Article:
AdvisorFishback, Price V.
Committee ChairFishback, Price V.
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PublisherThe University of Arizona.
RightsCopyright © is held by the author. Digital access to this material is made possible by the University Libraries, University of Arizona. Further transmission, reproduction or presentation (such as public display or performance) of protected items is prohibited except with permission of the author.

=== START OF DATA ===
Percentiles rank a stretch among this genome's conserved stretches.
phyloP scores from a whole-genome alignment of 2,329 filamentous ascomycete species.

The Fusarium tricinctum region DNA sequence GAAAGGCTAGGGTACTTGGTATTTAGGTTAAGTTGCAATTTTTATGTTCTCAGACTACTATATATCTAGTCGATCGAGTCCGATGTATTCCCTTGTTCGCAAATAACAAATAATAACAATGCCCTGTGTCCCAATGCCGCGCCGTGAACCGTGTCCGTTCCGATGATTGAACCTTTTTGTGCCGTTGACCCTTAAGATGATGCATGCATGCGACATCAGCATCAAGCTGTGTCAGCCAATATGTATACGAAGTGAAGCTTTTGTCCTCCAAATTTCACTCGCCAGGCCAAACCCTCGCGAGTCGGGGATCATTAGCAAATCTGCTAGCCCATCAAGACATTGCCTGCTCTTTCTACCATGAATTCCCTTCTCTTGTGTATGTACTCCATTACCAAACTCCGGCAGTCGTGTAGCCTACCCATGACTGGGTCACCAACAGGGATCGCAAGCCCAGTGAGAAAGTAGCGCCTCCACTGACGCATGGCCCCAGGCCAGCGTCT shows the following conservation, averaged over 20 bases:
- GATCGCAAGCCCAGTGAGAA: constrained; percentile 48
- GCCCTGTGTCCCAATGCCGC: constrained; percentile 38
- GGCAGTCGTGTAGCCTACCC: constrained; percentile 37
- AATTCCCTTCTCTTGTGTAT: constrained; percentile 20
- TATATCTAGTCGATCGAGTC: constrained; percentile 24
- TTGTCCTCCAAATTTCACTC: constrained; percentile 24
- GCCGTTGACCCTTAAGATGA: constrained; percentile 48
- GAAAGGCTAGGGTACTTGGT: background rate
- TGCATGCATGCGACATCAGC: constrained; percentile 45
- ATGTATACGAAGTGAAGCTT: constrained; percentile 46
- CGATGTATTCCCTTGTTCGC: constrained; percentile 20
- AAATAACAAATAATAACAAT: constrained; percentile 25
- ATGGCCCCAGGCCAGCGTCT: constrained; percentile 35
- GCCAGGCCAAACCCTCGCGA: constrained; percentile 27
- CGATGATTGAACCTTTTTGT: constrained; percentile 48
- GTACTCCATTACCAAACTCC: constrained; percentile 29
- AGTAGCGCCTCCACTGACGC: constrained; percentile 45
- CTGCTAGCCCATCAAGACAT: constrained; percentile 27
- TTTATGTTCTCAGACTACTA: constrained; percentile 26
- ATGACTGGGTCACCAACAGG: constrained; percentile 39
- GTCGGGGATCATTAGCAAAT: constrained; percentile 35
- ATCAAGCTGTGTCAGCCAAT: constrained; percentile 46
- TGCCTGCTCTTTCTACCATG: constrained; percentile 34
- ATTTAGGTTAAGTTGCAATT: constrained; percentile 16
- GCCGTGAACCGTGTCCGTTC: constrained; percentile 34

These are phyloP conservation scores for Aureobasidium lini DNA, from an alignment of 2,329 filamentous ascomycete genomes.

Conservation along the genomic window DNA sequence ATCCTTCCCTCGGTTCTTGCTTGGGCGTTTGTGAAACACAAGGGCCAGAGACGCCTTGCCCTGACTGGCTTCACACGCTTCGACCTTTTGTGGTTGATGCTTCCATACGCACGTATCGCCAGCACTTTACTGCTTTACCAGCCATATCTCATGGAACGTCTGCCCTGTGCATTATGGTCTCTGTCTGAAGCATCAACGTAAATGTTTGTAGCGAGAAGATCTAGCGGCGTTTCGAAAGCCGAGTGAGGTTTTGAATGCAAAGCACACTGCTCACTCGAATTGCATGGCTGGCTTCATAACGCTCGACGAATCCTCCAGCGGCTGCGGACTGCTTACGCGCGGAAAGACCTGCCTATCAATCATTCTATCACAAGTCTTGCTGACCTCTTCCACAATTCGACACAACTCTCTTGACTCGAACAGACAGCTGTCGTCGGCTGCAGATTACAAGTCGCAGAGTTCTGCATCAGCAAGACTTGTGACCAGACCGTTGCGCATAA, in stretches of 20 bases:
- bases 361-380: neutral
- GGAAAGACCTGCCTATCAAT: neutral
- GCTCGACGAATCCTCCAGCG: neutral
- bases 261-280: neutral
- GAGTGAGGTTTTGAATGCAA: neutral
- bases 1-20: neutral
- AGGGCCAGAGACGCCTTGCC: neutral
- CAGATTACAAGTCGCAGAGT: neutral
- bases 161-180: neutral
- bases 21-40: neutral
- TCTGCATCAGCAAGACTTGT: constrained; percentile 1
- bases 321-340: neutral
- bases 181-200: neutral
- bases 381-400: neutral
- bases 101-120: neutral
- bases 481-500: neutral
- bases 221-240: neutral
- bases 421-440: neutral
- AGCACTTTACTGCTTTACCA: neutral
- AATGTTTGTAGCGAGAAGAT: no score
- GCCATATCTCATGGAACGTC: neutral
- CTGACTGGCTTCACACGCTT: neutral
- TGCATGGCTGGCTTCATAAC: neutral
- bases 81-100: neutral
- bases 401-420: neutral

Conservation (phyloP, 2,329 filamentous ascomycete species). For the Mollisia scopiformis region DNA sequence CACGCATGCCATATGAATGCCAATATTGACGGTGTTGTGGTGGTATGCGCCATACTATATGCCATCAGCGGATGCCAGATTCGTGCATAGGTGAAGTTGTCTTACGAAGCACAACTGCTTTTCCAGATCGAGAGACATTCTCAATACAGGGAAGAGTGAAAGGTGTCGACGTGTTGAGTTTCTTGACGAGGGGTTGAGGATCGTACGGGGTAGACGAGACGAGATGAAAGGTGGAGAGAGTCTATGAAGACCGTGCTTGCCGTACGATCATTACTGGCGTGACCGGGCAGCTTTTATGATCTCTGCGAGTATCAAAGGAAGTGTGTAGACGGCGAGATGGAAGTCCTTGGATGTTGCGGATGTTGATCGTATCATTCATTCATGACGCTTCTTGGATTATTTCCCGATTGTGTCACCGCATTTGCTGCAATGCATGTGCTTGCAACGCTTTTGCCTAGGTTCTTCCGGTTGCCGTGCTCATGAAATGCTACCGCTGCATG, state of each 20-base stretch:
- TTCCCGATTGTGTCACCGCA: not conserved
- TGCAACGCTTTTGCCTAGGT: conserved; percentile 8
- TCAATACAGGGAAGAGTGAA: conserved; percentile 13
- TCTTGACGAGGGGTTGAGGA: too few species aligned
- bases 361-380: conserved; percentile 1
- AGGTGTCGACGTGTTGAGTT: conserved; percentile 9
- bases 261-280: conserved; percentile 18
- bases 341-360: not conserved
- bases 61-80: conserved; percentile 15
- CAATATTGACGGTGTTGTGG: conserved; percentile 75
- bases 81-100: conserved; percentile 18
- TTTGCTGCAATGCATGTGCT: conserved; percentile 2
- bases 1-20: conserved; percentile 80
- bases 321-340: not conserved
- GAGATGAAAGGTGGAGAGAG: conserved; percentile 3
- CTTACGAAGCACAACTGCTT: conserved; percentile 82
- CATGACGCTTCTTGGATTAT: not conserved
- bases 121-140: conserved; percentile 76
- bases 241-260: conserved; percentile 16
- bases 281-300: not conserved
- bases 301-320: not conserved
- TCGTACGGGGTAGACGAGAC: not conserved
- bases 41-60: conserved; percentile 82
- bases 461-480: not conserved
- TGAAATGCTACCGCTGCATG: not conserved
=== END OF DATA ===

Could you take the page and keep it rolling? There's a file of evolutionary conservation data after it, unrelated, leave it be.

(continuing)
AbstractThis dissertation examines competition in the retail gasoline industry. The first chapter highlights the importance of gasoline in modern society, introduces my work, and places it in the context of the existing academic literature.The second chapter details the institutional structure and profitability of the industry. The vast majority of retail gasoline stations are not directly owned and operated by major oil companies. Instead, most stations are set up under other contractual relationships: lessee-dealer, open-dealer, jobber-owned-and-operated, and independent. Gasoline retailers make relatively low profits, as is the case in many other retail industries, and are substantially less profitable than major oil companies. Gas stations also make less money when retail prices are climbing than when they are falling. As prices rise, total station profits are near zero or negative. When retail prices are constant or falling, retailers can make positive profits.The third chapter describes the entry of big-box stores into the retail gasoline industry over the last decade. The growth of such large retailers, in all markets, has led to a great deal of controversy as smaller competitors with long-term ties to the local community have become less common. I estimate the price impact that big-box stores have on traditional gasoline retailers using cross-sectional data in two geographically diverse cities. I also examine changes in pricing following the entry of The Home Depot into a local retail gasoline market. The results show that big-box stores place statistically and economically significant downward pressure on the prices of nearby gas stations, offering a measure of the impact of the entry of a big-box store.Chapter 4 examines the nature of price competition in markets where some competing retailers sell the same brand. The price effect of having more retailers selling the same brand is theoretically unclear. High brand diversity could give individual retailers market power, thereby leading to higher prices. Low brand diversity, though, could act to facilitate collusive behavior, leading to higher prices. I find that prices are higher in markets with high brand diversity.The final chapter of the dissertation summarizes the general findings.